The US Food and Drug Administration (FDA) issued new guidance for the food industry to voluntarily reduce sodium in processed and packaged foods Wednesday as part of an effort to combat negative health outcomes linked to salt.
“As a nation, we are facing a growing epidemic of preventable, diet-related conditions like cardiovascular disease, diabetes and obesity, and the agency’s work in this has become even more urgent,” wrote Dr. Janet Woodcock MD, Acting Commissioner of Food and Drugs for FDA, and Dr. Susan T. Mayne Ph.D., director, Center for Food Safety and Applied Nutrition (CFSAN), in a statement. “For these reasons, we’re taking a critical step to further address preventable diet-related chronic diseases and advance health equity that we soon hope will become one of the most significant public health interventions in a generation.”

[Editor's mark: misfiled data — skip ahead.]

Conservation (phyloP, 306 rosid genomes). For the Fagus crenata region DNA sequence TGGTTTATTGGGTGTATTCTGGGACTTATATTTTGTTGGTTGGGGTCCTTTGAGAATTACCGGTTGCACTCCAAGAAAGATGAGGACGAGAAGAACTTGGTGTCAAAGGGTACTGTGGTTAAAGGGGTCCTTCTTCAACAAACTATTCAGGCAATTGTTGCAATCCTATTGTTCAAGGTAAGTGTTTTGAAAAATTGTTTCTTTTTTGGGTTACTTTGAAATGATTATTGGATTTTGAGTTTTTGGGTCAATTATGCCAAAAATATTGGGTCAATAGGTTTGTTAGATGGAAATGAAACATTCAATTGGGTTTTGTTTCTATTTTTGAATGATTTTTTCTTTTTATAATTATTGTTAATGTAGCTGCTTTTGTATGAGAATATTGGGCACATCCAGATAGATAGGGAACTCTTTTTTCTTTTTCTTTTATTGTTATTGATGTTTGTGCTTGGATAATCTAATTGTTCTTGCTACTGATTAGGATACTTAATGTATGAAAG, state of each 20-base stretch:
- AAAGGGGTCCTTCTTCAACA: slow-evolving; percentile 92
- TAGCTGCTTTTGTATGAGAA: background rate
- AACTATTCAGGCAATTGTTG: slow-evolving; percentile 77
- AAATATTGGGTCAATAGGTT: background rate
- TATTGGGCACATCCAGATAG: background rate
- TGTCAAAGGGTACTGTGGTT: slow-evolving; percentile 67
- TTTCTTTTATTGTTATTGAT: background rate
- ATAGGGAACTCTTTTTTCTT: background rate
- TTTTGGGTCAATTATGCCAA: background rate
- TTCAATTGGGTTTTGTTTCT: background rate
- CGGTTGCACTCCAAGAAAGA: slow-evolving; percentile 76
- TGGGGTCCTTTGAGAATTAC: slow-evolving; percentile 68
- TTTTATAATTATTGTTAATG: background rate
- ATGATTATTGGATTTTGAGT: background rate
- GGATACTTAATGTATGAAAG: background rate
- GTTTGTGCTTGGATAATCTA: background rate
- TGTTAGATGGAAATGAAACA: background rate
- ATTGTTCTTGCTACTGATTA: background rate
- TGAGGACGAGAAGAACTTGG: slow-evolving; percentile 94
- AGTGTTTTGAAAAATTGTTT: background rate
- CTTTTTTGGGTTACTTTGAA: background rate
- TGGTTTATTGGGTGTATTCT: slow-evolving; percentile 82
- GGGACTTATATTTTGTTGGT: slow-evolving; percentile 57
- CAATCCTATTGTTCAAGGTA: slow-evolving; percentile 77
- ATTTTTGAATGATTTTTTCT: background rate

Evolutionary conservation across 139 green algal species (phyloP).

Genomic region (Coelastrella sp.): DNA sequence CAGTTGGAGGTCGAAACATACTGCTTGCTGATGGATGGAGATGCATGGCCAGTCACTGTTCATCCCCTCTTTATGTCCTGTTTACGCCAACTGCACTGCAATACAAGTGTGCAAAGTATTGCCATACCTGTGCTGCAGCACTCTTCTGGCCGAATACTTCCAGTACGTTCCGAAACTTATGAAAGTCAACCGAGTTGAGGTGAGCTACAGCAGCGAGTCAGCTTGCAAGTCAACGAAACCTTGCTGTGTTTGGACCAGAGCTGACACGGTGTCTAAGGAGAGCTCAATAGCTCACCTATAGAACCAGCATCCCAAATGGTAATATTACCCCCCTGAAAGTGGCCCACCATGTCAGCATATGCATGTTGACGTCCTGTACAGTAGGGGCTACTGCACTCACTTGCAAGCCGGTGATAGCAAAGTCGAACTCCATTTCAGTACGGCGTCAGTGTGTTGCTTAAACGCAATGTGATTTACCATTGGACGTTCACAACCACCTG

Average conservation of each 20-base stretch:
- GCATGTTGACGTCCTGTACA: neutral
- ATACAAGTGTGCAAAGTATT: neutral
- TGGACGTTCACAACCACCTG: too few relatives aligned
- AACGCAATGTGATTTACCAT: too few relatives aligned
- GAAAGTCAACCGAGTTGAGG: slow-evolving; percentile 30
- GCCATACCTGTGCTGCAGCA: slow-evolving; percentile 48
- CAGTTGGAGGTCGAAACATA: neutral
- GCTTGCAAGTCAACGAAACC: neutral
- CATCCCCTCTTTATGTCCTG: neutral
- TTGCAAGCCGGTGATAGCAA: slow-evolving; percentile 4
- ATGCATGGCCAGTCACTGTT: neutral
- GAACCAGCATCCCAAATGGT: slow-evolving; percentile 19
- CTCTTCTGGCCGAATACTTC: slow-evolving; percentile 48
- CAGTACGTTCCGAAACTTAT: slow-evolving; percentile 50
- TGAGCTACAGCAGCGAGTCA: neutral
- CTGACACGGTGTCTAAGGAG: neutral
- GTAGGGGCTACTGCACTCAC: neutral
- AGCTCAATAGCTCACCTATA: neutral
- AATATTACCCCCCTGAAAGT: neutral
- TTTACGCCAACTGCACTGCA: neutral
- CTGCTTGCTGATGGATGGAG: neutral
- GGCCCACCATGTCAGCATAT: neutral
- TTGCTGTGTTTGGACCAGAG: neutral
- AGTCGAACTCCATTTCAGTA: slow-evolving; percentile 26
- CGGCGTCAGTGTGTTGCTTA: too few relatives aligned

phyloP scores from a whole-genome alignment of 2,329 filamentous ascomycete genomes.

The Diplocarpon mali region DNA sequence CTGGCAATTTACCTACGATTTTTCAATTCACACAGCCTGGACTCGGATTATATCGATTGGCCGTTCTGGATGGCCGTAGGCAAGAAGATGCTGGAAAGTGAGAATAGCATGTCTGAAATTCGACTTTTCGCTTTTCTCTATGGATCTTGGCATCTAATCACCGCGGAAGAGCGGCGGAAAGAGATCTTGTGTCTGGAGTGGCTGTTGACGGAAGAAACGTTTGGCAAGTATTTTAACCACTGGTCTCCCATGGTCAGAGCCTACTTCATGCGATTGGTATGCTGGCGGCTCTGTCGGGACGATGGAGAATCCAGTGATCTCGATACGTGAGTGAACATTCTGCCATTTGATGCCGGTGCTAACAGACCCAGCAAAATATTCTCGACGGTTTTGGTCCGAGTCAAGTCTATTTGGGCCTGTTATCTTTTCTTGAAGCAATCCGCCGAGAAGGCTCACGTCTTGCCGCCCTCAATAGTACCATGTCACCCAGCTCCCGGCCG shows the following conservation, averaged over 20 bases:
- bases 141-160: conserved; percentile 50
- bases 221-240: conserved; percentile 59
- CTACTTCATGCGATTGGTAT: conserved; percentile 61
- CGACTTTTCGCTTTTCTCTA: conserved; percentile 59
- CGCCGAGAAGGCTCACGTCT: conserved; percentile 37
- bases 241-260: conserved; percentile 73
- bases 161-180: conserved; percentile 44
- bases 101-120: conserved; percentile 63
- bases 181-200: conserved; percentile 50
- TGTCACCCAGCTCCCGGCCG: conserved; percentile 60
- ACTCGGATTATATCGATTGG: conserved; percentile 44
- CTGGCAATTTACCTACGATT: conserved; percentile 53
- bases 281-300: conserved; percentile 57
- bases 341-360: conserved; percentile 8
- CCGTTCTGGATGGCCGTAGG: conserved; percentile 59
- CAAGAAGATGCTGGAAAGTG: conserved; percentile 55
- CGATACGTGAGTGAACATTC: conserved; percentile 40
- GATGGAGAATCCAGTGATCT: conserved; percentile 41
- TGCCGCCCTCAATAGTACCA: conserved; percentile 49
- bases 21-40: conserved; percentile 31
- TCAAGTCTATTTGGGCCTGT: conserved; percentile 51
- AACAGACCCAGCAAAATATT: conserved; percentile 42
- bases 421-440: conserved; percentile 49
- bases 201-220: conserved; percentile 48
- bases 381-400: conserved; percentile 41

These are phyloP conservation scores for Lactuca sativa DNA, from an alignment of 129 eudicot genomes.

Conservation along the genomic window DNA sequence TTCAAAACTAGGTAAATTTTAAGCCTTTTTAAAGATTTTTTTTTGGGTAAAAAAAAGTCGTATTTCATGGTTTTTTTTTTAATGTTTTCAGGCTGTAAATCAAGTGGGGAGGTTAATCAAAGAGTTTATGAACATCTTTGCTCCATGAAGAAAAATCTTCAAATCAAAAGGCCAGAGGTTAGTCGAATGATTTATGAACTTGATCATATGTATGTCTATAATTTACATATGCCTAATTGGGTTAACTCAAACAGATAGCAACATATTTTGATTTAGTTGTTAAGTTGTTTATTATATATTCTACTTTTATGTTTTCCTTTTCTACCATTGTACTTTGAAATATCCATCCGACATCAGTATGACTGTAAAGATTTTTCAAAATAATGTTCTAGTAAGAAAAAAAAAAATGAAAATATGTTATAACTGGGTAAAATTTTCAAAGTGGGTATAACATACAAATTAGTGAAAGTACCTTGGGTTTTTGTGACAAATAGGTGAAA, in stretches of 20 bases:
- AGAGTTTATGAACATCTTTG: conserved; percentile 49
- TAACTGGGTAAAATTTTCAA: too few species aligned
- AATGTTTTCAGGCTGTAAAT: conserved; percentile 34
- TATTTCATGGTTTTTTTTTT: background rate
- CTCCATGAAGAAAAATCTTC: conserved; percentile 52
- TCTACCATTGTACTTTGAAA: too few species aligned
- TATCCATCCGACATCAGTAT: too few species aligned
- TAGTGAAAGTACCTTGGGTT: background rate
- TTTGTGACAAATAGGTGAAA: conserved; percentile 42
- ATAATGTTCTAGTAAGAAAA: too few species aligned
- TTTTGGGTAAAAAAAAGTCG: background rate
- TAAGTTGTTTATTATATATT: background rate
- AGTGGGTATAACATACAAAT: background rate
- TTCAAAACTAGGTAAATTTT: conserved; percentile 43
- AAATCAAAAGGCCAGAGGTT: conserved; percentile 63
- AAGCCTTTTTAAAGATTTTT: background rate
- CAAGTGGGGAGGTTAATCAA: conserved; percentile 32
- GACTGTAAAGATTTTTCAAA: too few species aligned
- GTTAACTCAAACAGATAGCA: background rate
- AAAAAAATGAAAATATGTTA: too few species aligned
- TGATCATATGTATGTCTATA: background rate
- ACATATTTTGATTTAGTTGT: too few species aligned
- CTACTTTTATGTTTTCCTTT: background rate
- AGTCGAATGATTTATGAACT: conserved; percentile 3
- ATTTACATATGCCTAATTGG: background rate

The final guidance, “Voluntary Sodium Reduction Goals: Target Mean and Upper Bound Concentrations for Sodium in Commercially Processed, Packaged, and Prepared Foods,” lays out short-term targets for sodium reduction across 163 categories of manufactured food products. FDA seeks to cut salt intake from 3,400 mg/day to 3,000 mg/day over a two-and-a-half-year period, representing a 12% reduction.
“Although the average intake would still be above the Dietary Guidelines for Americans’ recommended limit of 2,300 mg/day for those 14 and older, we know that even these modest reductions made slowly over the next few years will substantially decrease diet-related diseases,” Woodcock and Mayne said.
Draft guidance on lowering sodium in processed and packaged foods was first issued by the FDA in 2016.
Several other major industrialized nations have created salt reduction targets in recent years. Health Canada published voluntary sodium reduction targets for 94 categories of processed foods in 2012. A number of European Union (EU) member states have developed national salt reduction plans.